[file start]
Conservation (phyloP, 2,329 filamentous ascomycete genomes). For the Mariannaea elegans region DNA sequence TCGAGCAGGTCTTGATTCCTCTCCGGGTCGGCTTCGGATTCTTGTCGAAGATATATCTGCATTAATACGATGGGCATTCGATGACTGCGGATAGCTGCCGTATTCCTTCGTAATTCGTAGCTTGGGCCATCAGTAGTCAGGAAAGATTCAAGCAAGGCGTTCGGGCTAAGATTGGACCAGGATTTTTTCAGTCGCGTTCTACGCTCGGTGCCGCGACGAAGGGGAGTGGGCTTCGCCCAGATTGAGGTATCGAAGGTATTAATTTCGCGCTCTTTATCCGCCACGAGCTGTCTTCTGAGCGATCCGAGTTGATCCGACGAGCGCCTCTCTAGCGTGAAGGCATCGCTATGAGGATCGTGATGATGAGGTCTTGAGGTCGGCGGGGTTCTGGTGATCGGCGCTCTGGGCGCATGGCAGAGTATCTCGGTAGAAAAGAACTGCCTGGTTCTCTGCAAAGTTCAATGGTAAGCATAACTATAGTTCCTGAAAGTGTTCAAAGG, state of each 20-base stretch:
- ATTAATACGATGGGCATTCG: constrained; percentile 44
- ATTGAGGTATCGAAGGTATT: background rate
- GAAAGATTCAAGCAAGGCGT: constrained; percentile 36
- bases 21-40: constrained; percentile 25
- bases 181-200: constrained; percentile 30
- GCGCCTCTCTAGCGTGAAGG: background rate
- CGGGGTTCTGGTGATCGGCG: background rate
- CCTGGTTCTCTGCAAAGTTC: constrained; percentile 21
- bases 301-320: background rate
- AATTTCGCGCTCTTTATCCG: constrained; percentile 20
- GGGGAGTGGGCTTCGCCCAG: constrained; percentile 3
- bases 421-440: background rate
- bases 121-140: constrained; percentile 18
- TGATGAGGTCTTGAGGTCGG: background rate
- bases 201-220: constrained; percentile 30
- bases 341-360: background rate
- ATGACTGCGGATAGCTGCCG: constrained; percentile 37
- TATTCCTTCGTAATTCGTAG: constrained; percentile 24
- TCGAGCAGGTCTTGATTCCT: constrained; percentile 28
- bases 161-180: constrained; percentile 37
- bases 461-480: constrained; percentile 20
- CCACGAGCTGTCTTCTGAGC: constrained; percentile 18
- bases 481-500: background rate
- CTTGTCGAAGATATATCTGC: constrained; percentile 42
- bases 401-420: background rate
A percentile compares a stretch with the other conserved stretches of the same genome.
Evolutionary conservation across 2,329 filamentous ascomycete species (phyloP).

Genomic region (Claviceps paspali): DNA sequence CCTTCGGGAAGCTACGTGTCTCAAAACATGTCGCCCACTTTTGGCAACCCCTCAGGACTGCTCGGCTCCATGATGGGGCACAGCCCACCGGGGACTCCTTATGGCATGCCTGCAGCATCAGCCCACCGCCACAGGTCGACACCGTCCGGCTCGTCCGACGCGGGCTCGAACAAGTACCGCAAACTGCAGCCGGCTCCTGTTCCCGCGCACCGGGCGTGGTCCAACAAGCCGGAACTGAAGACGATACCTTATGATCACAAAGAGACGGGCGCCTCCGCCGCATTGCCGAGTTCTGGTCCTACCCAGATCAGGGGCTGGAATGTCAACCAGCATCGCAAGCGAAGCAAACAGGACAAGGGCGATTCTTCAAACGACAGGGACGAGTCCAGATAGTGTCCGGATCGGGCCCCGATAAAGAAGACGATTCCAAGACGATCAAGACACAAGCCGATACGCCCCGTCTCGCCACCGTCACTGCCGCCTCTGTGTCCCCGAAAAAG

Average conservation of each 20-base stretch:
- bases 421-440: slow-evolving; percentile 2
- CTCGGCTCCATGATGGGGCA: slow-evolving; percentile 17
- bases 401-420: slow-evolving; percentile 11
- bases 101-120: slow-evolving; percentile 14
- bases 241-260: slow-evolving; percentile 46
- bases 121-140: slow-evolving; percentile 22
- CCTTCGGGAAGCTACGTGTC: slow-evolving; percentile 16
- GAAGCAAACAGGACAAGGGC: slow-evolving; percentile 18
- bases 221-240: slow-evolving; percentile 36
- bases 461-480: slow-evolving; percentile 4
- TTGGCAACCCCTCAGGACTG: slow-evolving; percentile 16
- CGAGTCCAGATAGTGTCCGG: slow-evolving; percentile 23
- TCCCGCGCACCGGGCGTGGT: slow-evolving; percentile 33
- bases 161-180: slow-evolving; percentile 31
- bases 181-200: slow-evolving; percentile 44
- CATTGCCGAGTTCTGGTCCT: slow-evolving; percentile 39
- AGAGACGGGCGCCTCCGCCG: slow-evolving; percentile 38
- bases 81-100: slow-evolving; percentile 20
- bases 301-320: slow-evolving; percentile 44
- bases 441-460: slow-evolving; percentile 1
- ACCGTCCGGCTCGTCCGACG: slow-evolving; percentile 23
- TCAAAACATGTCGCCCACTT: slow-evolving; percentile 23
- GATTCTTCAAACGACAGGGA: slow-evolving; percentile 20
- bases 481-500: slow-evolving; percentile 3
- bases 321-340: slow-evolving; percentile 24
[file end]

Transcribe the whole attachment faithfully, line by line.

Conservation (phyloP, 2,329 filamentous ascomycete genomes). For the Mariannaea elegans region DNA sequence TCGAGCAGGTCTTGATTCCTCTCCGGGTCGGCTTCGGATTCTTGTCGAAGATATATCTGCATTAATACGATGGGCATTCGATGACTGCGGATAGCTGCCGTATTCCTTCGTAATTCGTAGCTTGGGCCATCAGTAGTCAGGAAAGATTCAAGCAAGGCGTTCGGGCTAAGATTGGACCAGGATTTTTTCAGTCGCGTTCTACGCTCGGTGCCGCGACGAAGGGGAGTGGGCTTCGCCCAGATTGAGGTATCGAAGGTATTAATTTCGCGCTCTTTATCCGCCACGAGCTGTCTTCTGAGCGATCCGAGTTGATCCGACGAGCGCCTCTCTAGCGTGAAGGCATCGCTATGAGGATCGTGATGATGAGGTCTTGAGGTCGGCGGGGTTCTGGTGATCGGCGCTCTGGGCGCATGGCAGAGTATCTCGGTAGAAAAGAACTGCCTGGTTCTCTGCAAAGTTCAATGGTAAGCATAACTATAGTTCCTGAAAGTGTTCAAAGG, state of each 20-base stretch:
- ATTAATACGATGGGCATTCG: constrained; percentile 44
- ATTGAGGTATCGAAGGTATT: background rate
- GAAAGATTCAAGCAAGGCGT: constrained; percentile 36
- bases 21-40: constrained; percentile 25
- bases 181-200: constrained; percentile 30
- GCGCCTCTCTAGCGTGAAGG: background rate
- CGGGGTTCTGGTGATCGGCG: background rate
- CCTGGTTCTCTGCAAAGTTC: constrained; percentile 21
- bases 301-320: background rate
- AATTTCGCGCTCTTTATCCG: constrained; percentile 20
- GGGGAGTGGGCTTCGCCCAG: constrained; percentile 3
- bases 421-440: background rate
- bases 121-140: constrained; percentile 18
- TGATGAGGTCTTGAGGTCGG: background rate
- bases 201-220: constrained; percentile 30
- bases 341-360: background rate
- ATGACTGCGGATAGCTGCCG: constrained; percentile 37
- TATTCCTTCGTAATTCGTAG: constrained; percentile 24
- TCGAGCAGGTCTTGATTCCT: constrained; percentile 28
- bases 161-180: constrained; percentile 37
- bases 461-480: constrained; percentile 20
- CCACGAGCTGTCTTCTGAGC: constrained; percentile 18
- bases 481-500: background rate
- CTTGTCGAAGATATATCTGC: constrained; percentile 42
- bases 401-420: background rate
A percentile compares a stretch with the other conserved stretches of the same genome.
Evolutionary conservation across 2,329 filamentous ascomycete species (phyloP).

Genomic region (Claviceps paspali): DNA sequence CCTTCGGGAAGCTACGTGTCTCAAAACATGTCGCCCACTTTTGGCAACCCCTCAGGACTGCTCGGCTCCATGATGGGGCACAGCCCACCGGGGACTCCTTATGGCATGCCTGCAGCATCAGCCCACCGCCACAGGTCGACACCGTCCGGCTCGTCCGACGCGGGCTCGAACAAGTACCGCAAACTGCAGCCGGCTCCTGTTCCCGCGCACCGGGCGTGGTCCAACAAGCCGGAACTGAAGACGATACCTTATGATCACAAAGAGACGGGCGCCTCCGCCGCATTGCCGAGTTCTGGTCCTACCCAGATCAGGGGCTGGAATGTCAACCAGCATCGCAAGCGAAGCAAACAGGACAAGGGCGATTCTTCAAACGACAGGGACGAGTCCAGATAGTGTCCGGATCGGGCCCCGATAAAGAAGACGATTCCAAGACGATCAAGACACAAGCCGATACGCCCCGTCTCGCCACCGTCACTGCCGCCTCTGTGTCCCCGAAAAAG

Average conservation of each 20-base stretch:
- bases 421-440: slow-evolving; percentile 2
- CTCGGCTCCATGATGGGGCA: slow-evolving; percentile 17
- bases 401-420: slow-evolving; percentile 11
- bases 101-120: slow-evolving; percentile 14
- bases 241-260: slow-evolving; percentile 46
- bases 121-140: slow-evolving; percentile 22
- CCTTCGGGAAGCTACGTGTC: slow-evolving; percentile 16
- GAAGCAAACAGGACAAGGGC: slow-evolving; percentile 18
- bases 221-240: slow-evolving; percentile 36
- bases 461-480: slow-evolving; percentile 4
- TTGGCAACCCCTCAGGACTG: slow-evolving; percentile 16
- CGAGTCCAGATAGTGTCCGG: slow-evolving; percentile 23
- TCCCGCGCACCGGGCGTGGT: slow-evolving; percentile 33
- bases 161-180: slow-evolving; percentile 31
- bases 181-200: slow-evolving; percentile 44
- CATTGCCGAGTTCTGGTCCT: slow-evolving; percentile 39
- AGAGACGGGCGCCTCCGCCG: slow-evolving; percentile 38
- bases 81-100: slow-evolving; percentile 20
- bases 301-320: slow-evolving; percentile 44
- bases 441-460: slow-evolving; percentile 1
- ACCGTCCGGCTCGTCCGACG: slow-evolving; percentile 23
- TCAAAACATGTCGCCCACTT: slow-evolving; percentile 23
- GATTCTTCAAACGACAGGGA: slow-evolving; percentile 20
- bases 481-500: slow-evolving; percentile 3
- bases 321-340: slow-evolving; percentile 24